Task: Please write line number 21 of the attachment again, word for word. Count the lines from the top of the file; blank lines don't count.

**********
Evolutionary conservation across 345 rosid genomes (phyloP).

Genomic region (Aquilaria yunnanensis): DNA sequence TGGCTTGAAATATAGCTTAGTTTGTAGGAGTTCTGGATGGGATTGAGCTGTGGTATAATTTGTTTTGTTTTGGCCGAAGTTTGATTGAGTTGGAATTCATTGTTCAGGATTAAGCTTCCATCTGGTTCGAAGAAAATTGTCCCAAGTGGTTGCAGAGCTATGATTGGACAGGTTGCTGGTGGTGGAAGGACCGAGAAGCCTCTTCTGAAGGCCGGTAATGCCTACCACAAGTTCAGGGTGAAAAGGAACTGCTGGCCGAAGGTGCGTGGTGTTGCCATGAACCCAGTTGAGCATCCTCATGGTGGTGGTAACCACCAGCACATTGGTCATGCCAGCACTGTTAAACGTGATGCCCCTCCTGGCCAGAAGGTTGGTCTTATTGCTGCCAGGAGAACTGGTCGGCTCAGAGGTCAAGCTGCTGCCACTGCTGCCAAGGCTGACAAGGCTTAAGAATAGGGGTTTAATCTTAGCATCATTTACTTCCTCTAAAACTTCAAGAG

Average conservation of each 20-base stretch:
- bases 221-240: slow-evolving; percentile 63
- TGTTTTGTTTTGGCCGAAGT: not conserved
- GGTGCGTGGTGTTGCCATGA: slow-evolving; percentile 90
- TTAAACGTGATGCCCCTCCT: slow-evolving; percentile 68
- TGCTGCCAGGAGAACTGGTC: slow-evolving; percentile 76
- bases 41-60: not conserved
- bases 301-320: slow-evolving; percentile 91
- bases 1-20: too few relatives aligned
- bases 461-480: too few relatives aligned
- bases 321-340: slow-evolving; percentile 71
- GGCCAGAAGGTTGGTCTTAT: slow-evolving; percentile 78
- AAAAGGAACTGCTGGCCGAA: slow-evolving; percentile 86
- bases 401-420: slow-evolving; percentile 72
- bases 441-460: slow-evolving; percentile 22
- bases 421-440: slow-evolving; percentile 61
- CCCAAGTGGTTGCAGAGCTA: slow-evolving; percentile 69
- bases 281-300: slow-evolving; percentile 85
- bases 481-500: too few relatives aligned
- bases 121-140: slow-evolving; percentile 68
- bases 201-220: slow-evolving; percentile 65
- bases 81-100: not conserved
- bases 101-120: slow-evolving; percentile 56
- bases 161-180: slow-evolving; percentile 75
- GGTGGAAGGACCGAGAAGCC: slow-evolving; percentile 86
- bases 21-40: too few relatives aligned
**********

- bases 481-500: too few relatives aligned